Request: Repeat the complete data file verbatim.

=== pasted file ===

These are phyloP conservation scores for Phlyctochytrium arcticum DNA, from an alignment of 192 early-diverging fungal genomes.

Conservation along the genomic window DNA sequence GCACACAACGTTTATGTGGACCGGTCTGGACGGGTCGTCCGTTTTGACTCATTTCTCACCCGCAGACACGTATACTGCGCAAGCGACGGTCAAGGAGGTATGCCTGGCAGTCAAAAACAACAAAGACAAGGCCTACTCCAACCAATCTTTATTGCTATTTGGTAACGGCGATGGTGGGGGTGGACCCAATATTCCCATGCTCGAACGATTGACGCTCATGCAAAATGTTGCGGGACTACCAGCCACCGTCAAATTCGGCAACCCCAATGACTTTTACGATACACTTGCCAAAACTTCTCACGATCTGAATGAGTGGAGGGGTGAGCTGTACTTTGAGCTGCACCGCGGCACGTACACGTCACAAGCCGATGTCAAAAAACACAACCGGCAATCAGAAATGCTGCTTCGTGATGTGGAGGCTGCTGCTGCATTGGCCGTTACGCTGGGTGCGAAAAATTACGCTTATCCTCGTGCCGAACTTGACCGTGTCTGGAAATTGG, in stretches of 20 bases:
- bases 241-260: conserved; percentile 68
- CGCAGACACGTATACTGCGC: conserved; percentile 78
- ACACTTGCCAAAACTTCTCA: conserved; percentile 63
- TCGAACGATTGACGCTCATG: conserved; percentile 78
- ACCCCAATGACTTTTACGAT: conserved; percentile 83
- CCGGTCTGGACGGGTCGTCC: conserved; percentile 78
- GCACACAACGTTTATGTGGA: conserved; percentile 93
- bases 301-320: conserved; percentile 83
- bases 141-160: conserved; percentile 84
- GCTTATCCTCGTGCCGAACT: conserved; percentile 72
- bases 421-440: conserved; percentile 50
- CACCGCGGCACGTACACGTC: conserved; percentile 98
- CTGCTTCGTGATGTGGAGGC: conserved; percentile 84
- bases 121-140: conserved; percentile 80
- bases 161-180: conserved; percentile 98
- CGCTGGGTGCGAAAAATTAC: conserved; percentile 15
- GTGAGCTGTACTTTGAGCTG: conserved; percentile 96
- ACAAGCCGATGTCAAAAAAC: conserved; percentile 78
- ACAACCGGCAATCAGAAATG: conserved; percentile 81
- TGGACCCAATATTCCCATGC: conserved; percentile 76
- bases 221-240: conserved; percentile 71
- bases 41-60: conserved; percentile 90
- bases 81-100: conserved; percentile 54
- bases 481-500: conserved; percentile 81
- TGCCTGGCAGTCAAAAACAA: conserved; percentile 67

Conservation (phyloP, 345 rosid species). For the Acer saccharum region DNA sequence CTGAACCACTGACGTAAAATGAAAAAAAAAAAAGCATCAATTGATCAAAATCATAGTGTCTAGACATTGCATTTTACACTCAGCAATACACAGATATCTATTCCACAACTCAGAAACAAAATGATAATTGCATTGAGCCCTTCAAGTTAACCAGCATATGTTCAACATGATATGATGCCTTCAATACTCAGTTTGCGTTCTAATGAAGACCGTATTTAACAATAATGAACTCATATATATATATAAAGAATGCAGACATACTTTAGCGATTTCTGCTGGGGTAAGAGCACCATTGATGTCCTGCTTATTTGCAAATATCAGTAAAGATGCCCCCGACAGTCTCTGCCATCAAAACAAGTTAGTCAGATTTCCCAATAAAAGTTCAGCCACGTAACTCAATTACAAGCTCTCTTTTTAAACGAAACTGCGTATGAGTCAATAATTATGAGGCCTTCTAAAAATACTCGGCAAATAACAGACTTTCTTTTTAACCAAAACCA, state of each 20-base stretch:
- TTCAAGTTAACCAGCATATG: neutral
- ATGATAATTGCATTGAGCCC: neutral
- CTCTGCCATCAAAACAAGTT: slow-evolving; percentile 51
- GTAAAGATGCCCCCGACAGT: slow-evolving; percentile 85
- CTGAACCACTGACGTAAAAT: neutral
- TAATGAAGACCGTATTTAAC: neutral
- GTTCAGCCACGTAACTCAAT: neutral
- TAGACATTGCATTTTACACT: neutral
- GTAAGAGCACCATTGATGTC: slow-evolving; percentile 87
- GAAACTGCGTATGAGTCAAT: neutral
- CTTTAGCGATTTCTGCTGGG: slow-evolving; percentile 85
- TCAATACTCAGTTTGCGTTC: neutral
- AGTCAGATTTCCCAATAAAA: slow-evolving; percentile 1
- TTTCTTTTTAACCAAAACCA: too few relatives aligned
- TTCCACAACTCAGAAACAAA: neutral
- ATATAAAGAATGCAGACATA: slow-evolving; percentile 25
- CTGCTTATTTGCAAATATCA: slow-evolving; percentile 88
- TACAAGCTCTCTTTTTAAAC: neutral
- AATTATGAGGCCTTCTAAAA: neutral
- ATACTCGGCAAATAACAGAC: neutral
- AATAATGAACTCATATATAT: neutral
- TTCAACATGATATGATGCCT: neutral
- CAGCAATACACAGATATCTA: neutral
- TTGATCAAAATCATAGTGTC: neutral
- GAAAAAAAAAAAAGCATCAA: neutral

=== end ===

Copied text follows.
These are phyloP conservation scores for Phlyctochytrium arcticum DNA, from an alignment of 192 early-diverging fungal genomes.

Conservation along the genomic window DNA sequence GCACACAACGTTTATGTGGACCGGTCTGGACGGGTCGTCCGTTTTGACTCATTTCTCACCCGCAGACACGTATACTGCGCAAGCGACGGTCAAGGAGGTATGCCTGGCAGTCAAAAACAACAAAGACAAGGCCTACTCCAACCAATCTTTATTGCTATTTGGTAACGGCGATGGTGGGGGTGGACCCAATATTCCCATGCTCGAACGATTGACGCTCATGCAAAATGTTGCGGGACTACCAGCCACCGTCAAATTCGGCAACCCCAATGACTTTTACGATACACTTGCCAAAACTTCTCACGATCTGAATGAGTGGAGGGGTGAGCTGTACTTTGAGCTGCACCGCGGCACGTACACGTCACAAGCCGATGTCAAAAAACACAACCGGCAATCAGAAATGCTGCTTCGTGATGTGGAGGCTGCTGCTGCATTGGCCGTTACGCTGGGTGCGAAAAATTACGCTTATCCTCGTGCCGAACTTGACCGTGTCTGGAAATTGG, in stretches of 20 bases:
- bases 241-260: conserved; percentile 68
- CGCAGACACGTATACTGCGC: conserved; percentile 78
- ACACTTGCCAAAACTTCTCA: conserved; percentile 63
- TCGAACGATTGACGCTCATG: conserved; percentile 78
- ACCCCAATGACTTTTACGAT: conserved; percentile 83
- CCGGTCTGGACGGGTCGTCC: conserved; percentile 78
- GCACACAACGTTTATGTGGA: conserved; percentile 93
- bases 301-320: conserved; percentile 83
- bases 141-160: conserved; percentile 84
- GCTTATCCTCGTGCCGAACT: conserved; percentile 72
- bases 421-440: conserved; percentile 50
- CACCGCGGCACGTACACGTC: conserved; percentile 98
- CTGCTTCGTGATGTGGAGGC: conserved; percentile 84
- bases 121-140: conserved; percentile 80
- bases 161-180: conserved; percentile 98
- CGCTGGGTGCGAAAAATTAC: conserved; percentile 15
- GTGAGCTGTACTTTGAGCTG: conserved; percentile 96
- ACAAGCCGATGTCAAAAAAC: conserved; percentile 78
- ACAACCGGCAATCAGAAATG: conserved; percentile 81
- TGGACCCAATATTCCCATGC: conserved; percentile 76
- bases 221-240: conserved; percentile 71
- bases 41-60: conserved; percentile 90
- bases 81-100: conserved; percentile 54
- bases 481-500: conserved; percentile 81
- TGCCTGGCAGTCAAAAACAA: conserved; percentile 67

Conservation (phyloP, 345 rosid species). For the Acer saccharum region DNA sequence CTGAACCACTGACGTAAAATGAAAAAAAAAAAAGCATCAATTGATCAAAATCATAGTGTCTAGACATTGCATTTTACACTCAGCAATACACAGATATCTATTCCACAACTCAGAAACAAAATGATAATTGCATTGAGCCCTTCAAGTTAACCAGCATATGTTCAACATGATATGATGCCTTCAATACTCAGTTTGCGTTCTAATGAAGACCGTATTTAACAATAATGAACTCATATATATATATAAAGAATGCAGACATACTTTAGCGATTTCTGCTGGGGTAAGAGCACCATTGATGTCCTGCTTATTTGCAAATATCAGTAAAGATGCCCCCGACAGTCTCTGCCATCAAAACAAGTTAGTCAGATTTCCCAATAAAAGTTCAGCCACGTAACTCAATTACAAGCTCTCTTTTTAAACGAAACTGCGTATGAGTCAATAATTATGAGGCCTTCTAAAAATACTCGGCAAATAACAGACTTTCTTTTTAACCAAAACCA, state of each 20-base stretch:
- TTCAAGTTAACCAGCATATG: neutral
- ATGATAATTGCATTGAGCCC: neutral
- CTCTGCCATCAAAACAAGTT: slow-evolving; percentile 51
- GTAAAGATGCCCCCGACAGT: slow-evolving; percentile 85
- CTGAACCACTGACGTAAAAT: neutral
- TAATGAAGACCGTATTTAAC: neutral
- GTTCAGCCACGTAACTCAAT: neutral
- TAGACATTGCATTTTACACT: neutral
- GTAAGAGCACCATTGATGTC: slow-evolving; percentile 87
- GAAACTGCGTATGAGTCAAT: neutral
- CTTTAGCGATTTCTGCTGGG: slow-evolving; percentile 85
- TCAATACTCAGTTTGCGTTC: neutral
- AGTCAGATTTCCCAATAAAA: slow-evolving; percentile 1
- TTTCTTTTTAACCAAAACCA: too few relatives aligned
- TTCCACAACTCAGAAACAAA: neutral
- ATATAAAGAATGCAGACATA: slow-evolving; percentile 25
- CTGCTTATTTGCAAATATCA: slow-evolving; percentile 88
- TACAAGCTCTCTTTTTAAAC: neutral
- AATTATGAGGCCTTCTAAAA: neutral
- ATACTCGGCAAATAACAGAC: neutral
- AATAATGAACTCATATATAT: neutral
- TTCAACATGATATGATGCCT: neutral
- CAGCAATACACAGATATCTA: neutral
- TTGATCAAAATCATAGTGTC: neutral
- GAAAAAAAAAAAAGCATCAA: neutral